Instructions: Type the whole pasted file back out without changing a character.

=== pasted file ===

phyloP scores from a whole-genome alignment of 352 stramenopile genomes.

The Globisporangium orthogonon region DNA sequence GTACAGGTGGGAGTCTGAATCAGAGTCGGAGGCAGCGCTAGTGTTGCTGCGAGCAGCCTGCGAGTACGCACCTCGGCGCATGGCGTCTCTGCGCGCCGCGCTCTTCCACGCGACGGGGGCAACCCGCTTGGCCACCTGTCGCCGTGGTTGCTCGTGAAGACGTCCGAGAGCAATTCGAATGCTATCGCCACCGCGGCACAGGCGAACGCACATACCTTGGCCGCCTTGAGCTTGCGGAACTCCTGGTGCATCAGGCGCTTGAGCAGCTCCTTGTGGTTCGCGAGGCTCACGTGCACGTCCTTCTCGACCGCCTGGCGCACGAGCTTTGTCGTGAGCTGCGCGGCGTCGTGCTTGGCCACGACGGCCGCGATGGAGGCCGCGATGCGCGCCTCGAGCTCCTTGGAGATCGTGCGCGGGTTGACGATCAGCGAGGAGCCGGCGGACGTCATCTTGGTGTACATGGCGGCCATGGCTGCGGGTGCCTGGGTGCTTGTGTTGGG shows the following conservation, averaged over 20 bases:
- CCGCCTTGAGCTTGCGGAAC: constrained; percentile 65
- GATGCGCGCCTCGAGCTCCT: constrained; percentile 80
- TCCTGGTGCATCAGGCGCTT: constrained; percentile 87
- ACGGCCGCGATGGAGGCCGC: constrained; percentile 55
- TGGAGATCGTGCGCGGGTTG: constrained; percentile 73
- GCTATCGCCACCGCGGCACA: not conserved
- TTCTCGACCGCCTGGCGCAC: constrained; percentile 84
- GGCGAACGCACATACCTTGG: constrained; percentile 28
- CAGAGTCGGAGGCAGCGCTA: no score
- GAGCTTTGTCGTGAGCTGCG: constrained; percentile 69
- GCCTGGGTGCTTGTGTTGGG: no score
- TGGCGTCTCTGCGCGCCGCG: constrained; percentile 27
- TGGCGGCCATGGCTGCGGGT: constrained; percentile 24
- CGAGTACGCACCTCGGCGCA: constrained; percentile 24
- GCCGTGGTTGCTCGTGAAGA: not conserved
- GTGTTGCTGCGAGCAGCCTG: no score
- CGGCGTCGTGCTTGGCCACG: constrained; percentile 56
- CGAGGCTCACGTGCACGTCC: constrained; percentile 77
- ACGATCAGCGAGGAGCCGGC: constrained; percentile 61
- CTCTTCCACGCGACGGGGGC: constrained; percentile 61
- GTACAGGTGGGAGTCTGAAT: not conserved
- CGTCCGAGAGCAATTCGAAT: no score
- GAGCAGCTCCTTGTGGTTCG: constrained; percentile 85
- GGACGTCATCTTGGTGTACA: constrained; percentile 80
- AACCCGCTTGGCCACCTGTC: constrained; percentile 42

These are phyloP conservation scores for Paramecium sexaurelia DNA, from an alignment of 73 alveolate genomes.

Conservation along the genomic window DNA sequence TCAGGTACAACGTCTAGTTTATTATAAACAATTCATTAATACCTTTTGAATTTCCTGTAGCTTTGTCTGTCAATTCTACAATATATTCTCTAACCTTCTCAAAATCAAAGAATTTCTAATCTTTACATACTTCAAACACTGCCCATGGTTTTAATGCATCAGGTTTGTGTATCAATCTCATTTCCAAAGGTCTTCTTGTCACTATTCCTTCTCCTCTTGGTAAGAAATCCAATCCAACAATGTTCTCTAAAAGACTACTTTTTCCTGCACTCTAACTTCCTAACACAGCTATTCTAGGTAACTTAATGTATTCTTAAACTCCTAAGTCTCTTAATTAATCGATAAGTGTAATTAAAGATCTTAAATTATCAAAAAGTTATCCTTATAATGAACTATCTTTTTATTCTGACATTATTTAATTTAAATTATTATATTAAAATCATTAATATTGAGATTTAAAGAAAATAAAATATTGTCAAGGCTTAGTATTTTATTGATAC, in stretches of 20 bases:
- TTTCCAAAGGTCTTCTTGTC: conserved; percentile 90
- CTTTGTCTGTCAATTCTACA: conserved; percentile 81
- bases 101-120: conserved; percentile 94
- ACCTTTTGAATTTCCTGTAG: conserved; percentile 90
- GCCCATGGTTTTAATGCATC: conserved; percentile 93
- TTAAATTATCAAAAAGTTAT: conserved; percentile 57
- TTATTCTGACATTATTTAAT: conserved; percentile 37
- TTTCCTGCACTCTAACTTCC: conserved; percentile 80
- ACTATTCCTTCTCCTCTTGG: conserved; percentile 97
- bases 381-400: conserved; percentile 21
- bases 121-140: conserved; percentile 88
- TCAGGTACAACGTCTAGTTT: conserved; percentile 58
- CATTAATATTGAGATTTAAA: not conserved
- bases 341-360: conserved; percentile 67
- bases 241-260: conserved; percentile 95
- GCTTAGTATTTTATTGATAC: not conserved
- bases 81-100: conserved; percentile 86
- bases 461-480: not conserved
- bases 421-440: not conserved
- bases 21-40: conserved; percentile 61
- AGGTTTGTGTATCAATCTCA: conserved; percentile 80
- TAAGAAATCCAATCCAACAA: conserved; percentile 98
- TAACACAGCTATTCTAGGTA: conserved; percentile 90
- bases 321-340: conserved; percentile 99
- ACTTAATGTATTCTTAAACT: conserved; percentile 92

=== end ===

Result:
phyloP scores from a whole-genome alignment of 352 stramenopile genomes.

The Globisporangium orthogonon region DNA sequence GTACAGGTGGGAGTCTGAATCAGAGTCGGAGGCAGCGCTAGTGTTGCTGCGAGCAGCCTGCGAGTACGCACCTCGGCGCATGGCGTCTCTGCGCGCCGCGCTCTTCCACGCGACGGGGGCAACCCGCTTGGCCACCTGTCGCCGTGGTTGCTCGTGAAGACGTCCGAGAGCAATTCGAATGCTATCGCCACCGCGGCACAGGCGAACGCACATACCTTGGCCGCCTTGAGCTTGCGGAACTCCTGGTGCATCAGGCGCTTGAGCAGCTCCTTGTGGTTCGCGAGGCTCACGTGCACGTCCTTCTCGACCGCCTGGCGCACGAGCTTTGTCGTGAGCTGCGCGGCGTCGTGCTTGGCCACGACGGCCGCGATGGAGGCCGCGATGCGCGCCTCGAGCTCCTTGGAGATCGTGCGCGGGTTGACGATCAGCGAGGAGCCGGCGGACGTCATCTTGGTGTACATGGCGGCCATGGCTGCGGGTGCCTGGGTGCTTGTGTTGGG shows the following conservation, averaged over 20 bases:
- CCGCCTTGAGCTTGCGGAAC: constrained; percentile 65
- GATGCGCGCCTCGAGCTCCT: constrained; percentile 80
- TCCTGGTGCATCAGGCGCTT: constrained; percentile 87
- ACGGCCGCGATGGAGGCCGC: constrained; percentile 55
- TGGAGATCGTGCGCGGGTTG: constrained; percentile 73
- GCTATCGCCACCGCGGCACA: not conserved
- TTCTCGACCGCCTGGCGCAC: constrained; percentile 84
- GGCGAACGCACATACCTTGG: constrained; percentile 28
- CAGAGTCGGAGGCAGCGCTA: no score
- GAGCTTTGTCGTGAGCTGCG: constrained; percentile 69
- GCCTGGGTGCTTGTGTTGGG: no score
- TGGCGTCTCTGCGCGCCGCG: constrained; percentile 27
- TGGCGGCCATGGCTGCGGGT: constrained; percentile 24
- CGAGTACGCACCTCGGCGCA: constrained; percentile 24
- GCCGTGGTTGCTCGTGAAGA: not conserved
- GTGTTGCTGCGAGCAGCCTG: no score
- CGGCGTCGTGCTTGGCCACG: constrained; percentile 56
- CGAGGCTCACGTGCACGTCC: constrained; percentile 77
- ACGATCAGCGAGGAGCCGGC: constrained; percentile 61
- CTCTTCCACGCGACGGGGGC: constrained; percentile 61
- GTACAGGTGGGAGTCTGAAT: not conserved
- CGTCCGAGAGCAATTCGAAT: no score
- GAGCAGCTCCTTGTGGTTCG: constrained; percentile 85
- GGACGTCATCTTGGTGTACA: constrained; percentile 80
- AACCCGCTTGGCCACCTGTC: constrained; percentile 42

These are phyloP conservation scores for Paramecium sexaurelia DNA, from an alignment of 73 alveolate genomes.

Conservation along the genomic window DNA sequence TCAGGTACAACGTCTAGTTTATTATAAACAATTCATTAATACCTTTTGAATTTCCTGTAGCTTTGTCTGTCAATTCTACAATATATTCTCTAACCTTCTCAAAATCAAAGAATTTCTAATCTTTACATACTTCAAACACTGCCCATGGTTTTAATGCATCAGGTTTGTGTATCAATCTCATTTCCAAAGGTCTTCTTGTCACTATTCCTTCTCCTCTTGGTAAGAAATCCAATCCAACAATGTTCTCTAAAAGACTACTTTTTCCTGCACTCTAACTTCCTAACACAGCTATTCTAGGTAACTTAATGTATTCTTAAACTCCTAAGTCTCTTAATTAATCGATAAGTGTAATTAAAGATCTTAAATTATCAAAAAGTTATCCTTATAATGAACTATCTTTTTATTCTGACATTATTTAATTTAAATTATTATATTAAAATCATTAATATTGAGATTTAAAGAAAATAAAATATTGTCAAGGCTTAGTATTTTATTGATAC, in stretches of 20 bases:
- TTTCCAAAGGTCTTCTTGTC: conserved; percentile 90
- CTTTGTCTGTCAATTCTACA: conserved; percentile 81
- bases 101-120: conserved; percentile 94
- ACCTTTTGAATTTCCTGTAG: conserved; percentile 90
- GCCCATGGTTTTAATGCATC: conserved; percentile 93
- TTAAATTATCAAAAAGTTAT: conserved; percentile 57
- TTATTCTGACATTATTTAAT: conserved; percentile 37
- TTTCCTGCACTCTAACTTCC: conserved; percentile 80
- ACTATTCCTTCTCCTCTTGG: conserved; percentile 97
- bases 381-400: conserved; percentile 21
- bases 121-140: conserved; percentile 88
- TCAGGTACAACGTCTAGTTT: conserved; percentile 58
- CATTAATATTGAGATTTAAA: not conserved
- bases 341-360: conserved; percentile 67
- bases 241-260: conserved; percentile 95
- GCTTAGTATTTTATTGATAC: not conserved
- bases 81-100: conserved; percentile 86
- bases 461-480: not conserved
- bases 421-440: not conserved
- bases 21-40: conserved; percentile 61
- AGGTTTGTGTATCAATCTCA: conserved; percentile 80
- TAAGAAATCCAATCCAACAA: conserved; percentile 98
- TAACACAGCTATTCTAGGTA: conserved; percentile 90
- bases 321-340: conserved; percentile 99
- ACTTAATGTATTCTTAAACT: conserved; percentile 92